EU Diplomat to China Talks about the Debt Crisis at IES
On May 24, 2012, Annika Melander, Head of the Economic and Financial Section of the EU Delegation to China came to the Institute of European Studies (IES), CASS, presenting her views on the current situation of the European debt crisis.
By opening her lecture, she went over the birth of the Euro and summarizes the following achievements of the single currency's first ten years: eliminating exchange-rate costs and currency fluctuations; enhancing price transparency, stability and comparability; lowering interest rates; taking up a position as an international currency; and building a European identity. At the same time, however, she also notes that there are some side effects, such as loss of policy tools for exchange rate and interest rate, thereby disappearance of national sovereignty over monetary policy; and cost of changeover to a new currency.
According to Melander, the debt crisis at present was caused by both external and internal factors. Externally, the US subprime crisis and the subsequent international financial crisis created an unfavorable environment for the EU economy. Internally, exceptional macroeconomic conditions, over-reliance on efficiency and rationality of markets, regulatory/supervisory weaknesses, and lax internal governance dealing with the emerging imbalances, among others, are to blame.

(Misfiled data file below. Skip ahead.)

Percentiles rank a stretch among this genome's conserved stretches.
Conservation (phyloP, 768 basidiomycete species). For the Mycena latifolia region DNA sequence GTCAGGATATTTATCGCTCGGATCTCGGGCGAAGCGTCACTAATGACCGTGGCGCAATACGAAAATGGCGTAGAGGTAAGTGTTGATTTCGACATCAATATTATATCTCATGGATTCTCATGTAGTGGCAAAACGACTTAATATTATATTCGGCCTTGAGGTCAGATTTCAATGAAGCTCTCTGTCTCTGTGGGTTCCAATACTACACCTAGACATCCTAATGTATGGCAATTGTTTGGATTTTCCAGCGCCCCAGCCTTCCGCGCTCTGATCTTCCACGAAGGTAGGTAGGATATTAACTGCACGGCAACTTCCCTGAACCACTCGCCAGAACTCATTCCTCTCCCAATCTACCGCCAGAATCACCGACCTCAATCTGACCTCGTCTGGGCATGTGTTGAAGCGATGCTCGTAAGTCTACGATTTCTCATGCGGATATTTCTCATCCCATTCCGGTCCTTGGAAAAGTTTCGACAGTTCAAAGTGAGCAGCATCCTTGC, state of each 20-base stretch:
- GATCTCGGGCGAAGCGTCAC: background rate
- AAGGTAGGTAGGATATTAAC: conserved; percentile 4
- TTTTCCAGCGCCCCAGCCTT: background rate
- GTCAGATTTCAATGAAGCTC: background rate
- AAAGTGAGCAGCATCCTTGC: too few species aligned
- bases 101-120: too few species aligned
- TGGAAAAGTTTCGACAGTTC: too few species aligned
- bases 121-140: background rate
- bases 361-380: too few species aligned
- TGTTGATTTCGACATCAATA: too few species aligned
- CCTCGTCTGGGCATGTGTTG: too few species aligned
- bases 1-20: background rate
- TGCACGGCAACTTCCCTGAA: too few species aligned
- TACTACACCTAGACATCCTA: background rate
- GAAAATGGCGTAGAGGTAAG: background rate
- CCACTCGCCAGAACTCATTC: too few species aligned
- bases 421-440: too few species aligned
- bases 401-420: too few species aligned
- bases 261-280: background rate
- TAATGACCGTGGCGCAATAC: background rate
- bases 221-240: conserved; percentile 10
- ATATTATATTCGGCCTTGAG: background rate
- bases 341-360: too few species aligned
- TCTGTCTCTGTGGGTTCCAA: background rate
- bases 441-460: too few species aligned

In order to overcome the crisis, Melander says, the EU, along with the IMF, are in the process of implementing the following measures: removing uncertainty about Greece and ensuring credible reforms in other vulnerable countries; reinforcing financial firewalls; repairing the financial-sector; strengthening new economic governance; and, carrying out reforms for growth and jobs.
She also mentions that while the debt crisis is a heavy blow to the EU economy, it also serves as an impetus for Europe to improve the design of the 'economic and monetary union' and push forward integration, referring to the successful signing of the fiscal compact. In that respect, the crisis is both a challenge and an opportunity.
Many of the IES scholars are interested in the Greek issue. Melander says that it is up to the Greek population to decide on its future development and whether Greece would prefer leaving the Euro zone. She hopes that the final decision will reflect the Greek people’s real choice as the first election results were somewhat contradictory, with polls suggesting that a very strong majority (70-80% of the population) are in favour of being in the euro zone, while at the same time many deserted the parties backing the programme that would make this possible.
Melander believes that if Greece was to give up its Euro membership, this would be manageable from an economic point of view for the rest of the euro area, but with markedly larger effects for Greece itself and would be a great pity for both sides politically.
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